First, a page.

Tom Sullivan writes: I came to the Boat Club at Longmeadows in 1956. UCD rowing was at its lowest ebb since its foundation. I heard regular references to Old Collegians, and before very long, to us ‘Maidens’, the face of O.C. came to be Dermot Farrelly, Joe Hanly and Jim Meenan. Without their presence and support I often wonder what would have become of the place. If ever a group provided continuity they did. They introduced Peter Spillane to coach the ‘Maidens’ in 1957-58 and some success was achieved. Peter was in full control of coaching in 1958-59, and he brought along Barry McDonnell and between them they put a very good Senior Eight on the water. By 1960 the Pot had been won again by the College, and the rest is on record.
We raced at Cappoquin in ’59 and Dermot travelled to support the crew. I remember that one because it was early days for that crew and Cappoquin was almost ultramontane at the time. And it was that level of interest and involvement that I always admired in Dermot. He was there to watch the rowing; he was there at every post regatta get-together to congratulate us, or commiserate with us. I believe Dermot’s presence through those years stirred renewed interest in many other members of Old Collegians. Michael Hayes, Roughan Banim, Frank McKenna and others became regular faces around the place.
He joined the Boat Club in 1943, having rowed at Dublin Rowing Club before he came to College. He was Captain of the Club in 1945. When College won the Senior Eights Championship of Ireland at Waterford in 1947, he rowed 7 in that crew. He was also the first President of the UCD Ladies Boat Club, when it was founded by Mary Stuart and others in 1974.
Dermot was a family man. He was an architect by profession. But the Dermot I knew was a rowing man. He was the driving force behind the move of the Dublin Metropolitan Regatta to Blessington Lake. He was the force behind the decision of University College Dublin to purchase the Salmon Weir site from St. Patrick’s Hospital to provide a new site for the College Boat Club. He would have loved to see the project completed as he had planned — boathouse and separate clubhouse. Maybe some day.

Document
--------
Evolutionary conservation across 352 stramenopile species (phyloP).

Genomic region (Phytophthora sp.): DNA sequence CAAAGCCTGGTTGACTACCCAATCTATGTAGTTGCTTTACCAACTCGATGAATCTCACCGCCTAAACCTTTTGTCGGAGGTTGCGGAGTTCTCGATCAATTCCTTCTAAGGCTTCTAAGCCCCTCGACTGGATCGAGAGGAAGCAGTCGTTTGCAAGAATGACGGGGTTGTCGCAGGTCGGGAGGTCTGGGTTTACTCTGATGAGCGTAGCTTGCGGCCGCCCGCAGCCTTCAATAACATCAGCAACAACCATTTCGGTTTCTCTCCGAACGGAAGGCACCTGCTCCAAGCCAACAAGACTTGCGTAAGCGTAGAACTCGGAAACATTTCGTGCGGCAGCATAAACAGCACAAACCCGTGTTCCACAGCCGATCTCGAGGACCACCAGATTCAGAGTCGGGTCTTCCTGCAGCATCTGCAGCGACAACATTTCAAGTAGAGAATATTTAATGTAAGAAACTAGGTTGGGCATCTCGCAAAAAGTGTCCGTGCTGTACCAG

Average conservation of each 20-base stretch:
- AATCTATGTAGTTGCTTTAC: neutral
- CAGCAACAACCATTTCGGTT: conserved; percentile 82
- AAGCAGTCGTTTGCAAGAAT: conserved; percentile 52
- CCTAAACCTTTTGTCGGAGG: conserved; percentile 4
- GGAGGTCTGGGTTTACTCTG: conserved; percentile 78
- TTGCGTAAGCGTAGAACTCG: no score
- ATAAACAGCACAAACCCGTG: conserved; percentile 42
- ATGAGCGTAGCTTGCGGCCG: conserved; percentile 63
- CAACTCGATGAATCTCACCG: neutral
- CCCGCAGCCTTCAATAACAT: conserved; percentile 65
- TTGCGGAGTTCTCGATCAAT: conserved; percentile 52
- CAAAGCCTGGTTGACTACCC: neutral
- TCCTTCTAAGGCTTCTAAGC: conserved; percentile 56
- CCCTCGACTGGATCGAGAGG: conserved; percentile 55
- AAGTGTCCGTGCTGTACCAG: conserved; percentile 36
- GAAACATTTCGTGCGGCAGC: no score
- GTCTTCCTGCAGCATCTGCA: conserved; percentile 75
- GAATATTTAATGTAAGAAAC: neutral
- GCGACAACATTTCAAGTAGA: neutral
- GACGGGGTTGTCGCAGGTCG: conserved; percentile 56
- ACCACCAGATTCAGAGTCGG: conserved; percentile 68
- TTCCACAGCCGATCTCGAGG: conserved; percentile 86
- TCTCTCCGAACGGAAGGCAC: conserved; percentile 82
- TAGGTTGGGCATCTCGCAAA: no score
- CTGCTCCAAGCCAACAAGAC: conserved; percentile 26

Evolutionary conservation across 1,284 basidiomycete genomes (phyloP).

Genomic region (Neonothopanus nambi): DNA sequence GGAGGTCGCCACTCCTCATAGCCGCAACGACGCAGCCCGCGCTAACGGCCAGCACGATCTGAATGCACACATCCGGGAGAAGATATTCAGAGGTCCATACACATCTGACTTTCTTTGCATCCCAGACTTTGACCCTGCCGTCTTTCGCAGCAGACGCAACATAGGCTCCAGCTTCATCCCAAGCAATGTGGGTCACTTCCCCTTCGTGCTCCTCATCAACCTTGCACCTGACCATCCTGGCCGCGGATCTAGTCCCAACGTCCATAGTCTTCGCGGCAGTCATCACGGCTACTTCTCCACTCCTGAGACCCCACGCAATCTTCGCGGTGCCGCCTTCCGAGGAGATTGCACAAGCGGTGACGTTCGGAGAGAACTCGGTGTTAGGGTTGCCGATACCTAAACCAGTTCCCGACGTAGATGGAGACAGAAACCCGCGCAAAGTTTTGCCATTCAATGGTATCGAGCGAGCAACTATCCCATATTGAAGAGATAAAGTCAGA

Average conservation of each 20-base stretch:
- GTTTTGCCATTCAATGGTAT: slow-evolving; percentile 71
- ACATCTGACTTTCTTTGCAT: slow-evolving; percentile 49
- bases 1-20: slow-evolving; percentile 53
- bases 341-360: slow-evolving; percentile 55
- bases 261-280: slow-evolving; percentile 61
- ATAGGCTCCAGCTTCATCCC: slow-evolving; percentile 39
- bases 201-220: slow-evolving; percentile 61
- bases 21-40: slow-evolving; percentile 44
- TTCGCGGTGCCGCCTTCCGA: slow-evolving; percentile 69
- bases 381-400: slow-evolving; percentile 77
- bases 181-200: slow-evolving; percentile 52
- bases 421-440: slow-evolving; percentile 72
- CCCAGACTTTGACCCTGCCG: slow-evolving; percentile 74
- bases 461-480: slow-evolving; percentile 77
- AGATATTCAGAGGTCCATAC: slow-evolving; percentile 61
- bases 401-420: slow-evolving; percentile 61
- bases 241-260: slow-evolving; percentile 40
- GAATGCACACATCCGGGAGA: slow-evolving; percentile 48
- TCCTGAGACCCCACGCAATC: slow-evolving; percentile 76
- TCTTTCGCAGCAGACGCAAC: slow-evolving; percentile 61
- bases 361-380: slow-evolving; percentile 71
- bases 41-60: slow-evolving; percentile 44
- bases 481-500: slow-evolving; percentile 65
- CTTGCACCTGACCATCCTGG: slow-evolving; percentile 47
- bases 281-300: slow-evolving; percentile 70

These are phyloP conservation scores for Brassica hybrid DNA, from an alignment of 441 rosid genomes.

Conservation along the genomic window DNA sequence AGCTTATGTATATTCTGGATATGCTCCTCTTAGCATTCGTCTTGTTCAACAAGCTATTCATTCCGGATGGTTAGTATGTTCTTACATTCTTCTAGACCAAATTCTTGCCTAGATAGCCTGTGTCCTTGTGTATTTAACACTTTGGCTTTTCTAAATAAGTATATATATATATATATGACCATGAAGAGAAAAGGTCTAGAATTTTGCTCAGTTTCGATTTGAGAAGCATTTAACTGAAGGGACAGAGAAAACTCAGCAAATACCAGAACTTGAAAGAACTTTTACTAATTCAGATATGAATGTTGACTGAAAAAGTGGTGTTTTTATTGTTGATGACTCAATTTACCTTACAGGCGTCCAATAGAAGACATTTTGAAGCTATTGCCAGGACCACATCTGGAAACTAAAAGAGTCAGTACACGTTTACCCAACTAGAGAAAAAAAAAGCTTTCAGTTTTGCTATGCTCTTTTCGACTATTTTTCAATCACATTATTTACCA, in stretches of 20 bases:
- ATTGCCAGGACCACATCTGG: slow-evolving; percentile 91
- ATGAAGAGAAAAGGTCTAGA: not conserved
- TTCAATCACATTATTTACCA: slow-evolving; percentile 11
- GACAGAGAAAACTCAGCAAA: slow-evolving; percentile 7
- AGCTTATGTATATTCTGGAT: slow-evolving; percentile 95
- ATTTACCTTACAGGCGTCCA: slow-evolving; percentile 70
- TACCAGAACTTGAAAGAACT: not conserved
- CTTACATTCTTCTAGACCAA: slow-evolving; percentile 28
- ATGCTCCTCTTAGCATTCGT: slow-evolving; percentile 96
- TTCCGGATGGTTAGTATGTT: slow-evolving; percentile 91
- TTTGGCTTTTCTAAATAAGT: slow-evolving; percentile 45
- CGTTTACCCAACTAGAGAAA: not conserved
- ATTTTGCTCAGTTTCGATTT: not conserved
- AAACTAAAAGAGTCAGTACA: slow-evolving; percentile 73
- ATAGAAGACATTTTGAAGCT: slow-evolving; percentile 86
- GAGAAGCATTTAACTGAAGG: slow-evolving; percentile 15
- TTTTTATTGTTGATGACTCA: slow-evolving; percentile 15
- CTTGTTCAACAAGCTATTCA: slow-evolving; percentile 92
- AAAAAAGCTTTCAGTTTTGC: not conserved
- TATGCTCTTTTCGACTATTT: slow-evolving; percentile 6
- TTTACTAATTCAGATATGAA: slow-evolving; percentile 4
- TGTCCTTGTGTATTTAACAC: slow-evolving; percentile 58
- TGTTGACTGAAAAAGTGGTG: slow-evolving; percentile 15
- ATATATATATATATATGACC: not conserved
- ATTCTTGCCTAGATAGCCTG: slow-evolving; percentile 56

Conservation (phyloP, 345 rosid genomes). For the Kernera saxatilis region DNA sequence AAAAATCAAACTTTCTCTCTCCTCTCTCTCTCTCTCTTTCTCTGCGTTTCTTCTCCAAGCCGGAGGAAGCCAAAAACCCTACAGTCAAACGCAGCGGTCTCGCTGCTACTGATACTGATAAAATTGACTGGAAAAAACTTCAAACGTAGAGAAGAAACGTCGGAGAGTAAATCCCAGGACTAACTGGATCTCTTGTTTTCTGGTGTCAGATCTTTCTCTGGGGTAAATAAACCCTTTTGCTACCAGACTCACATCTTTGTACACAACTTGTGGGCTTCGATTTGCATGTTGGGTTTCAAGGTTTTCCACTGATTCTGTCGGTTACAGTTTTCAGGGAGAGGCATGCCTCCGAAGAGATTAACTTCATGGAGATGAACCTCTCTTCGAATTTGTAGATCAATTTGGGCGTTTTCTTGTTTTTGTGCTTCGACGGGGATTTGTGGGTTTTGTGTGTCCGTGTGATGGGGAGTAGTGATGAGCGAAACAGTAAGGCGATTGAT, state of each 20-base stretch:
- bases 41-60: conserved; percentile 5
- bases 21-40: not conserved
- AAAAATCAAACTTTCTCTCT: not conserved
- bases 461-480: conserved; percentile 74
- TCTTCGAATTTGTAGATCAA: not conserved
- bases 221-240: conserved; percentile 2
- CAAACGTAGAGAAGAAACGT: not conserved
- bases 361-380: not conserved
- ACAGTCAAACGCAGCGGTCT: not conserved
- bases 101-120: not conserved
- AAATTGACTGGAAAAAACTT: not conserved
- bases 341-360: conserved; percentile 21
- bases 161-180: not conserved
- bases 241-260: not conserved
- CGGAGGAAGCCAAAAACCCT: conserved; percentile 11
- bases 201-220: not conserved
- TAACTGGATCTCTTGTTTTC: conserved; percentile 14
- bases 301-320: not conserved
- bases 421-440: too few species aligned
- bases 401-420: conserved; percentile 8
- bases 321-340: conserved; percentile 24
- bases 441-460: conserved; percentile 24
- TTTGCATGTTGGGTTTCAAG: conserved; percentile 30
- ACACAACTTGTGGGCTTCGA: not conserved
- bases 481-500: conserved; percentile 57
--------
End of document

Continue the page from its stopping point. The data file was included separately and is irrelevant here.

In rowing he saw two great objectives for the Boat Club —the Irish Senior Eights Championship and victory at Henley. Henley success proved elusive, but again he persisted and invited Geoffrey Page to offer his experience to College rowing. And Henley success came with victory in the 1974 Ladies’ Plate. It used not to be all on the water during Geoffrey’s visits to Dublin. I have fond memories of get-togethers in Neptune and Commercial or in Ryans of Parkgate Street after practice with Dermot, Geoffrey, Peter Linehan, Donal Hamilton, Pat O’Sullivan, Frank McKenna and Barry McDonnell.
The lads from the crews of 1971 and the following years developed great attitudes to training and winning from the enthusiasm generated around that time. After the drinks came food with more drinks and Dermot was never slow to put his hand in his pocket to take care of the tab in places like the Bailey, the Wicklow or the Hibernian. They were the high-end eateries of those days and Dermot was generous to a fault where the Club was concerned.
Dermot was nothing if not persistent. He saw no reason why every objective would not be achieved by persistence and dogged determination. Long before John F Kennedy asked it, Dermot Farrelly was asking “why not”? If you were to win at Henley every other year, Dermot would most likely say “but Harvard win every year”. Impatient and difficult to satisfy Dermot could be.
Where do I see Dermot? I see Dermot in his office at Baggot Street (later at Herbert Street) at 5.30 p.m. of an evening ready for another 0.C. meeting — Dermot pipe in mouth; the office perfumed with tobacco smoke. I see him in Larry Murphy’s after meetings or In the Stag’s Head when meetings were held there. I see him driving in his beige-coloured M.G. into the old Boat Club at Longmeadows of a Saturday evening. I see him afterwards amid the gathering in the Athletes’ Rest.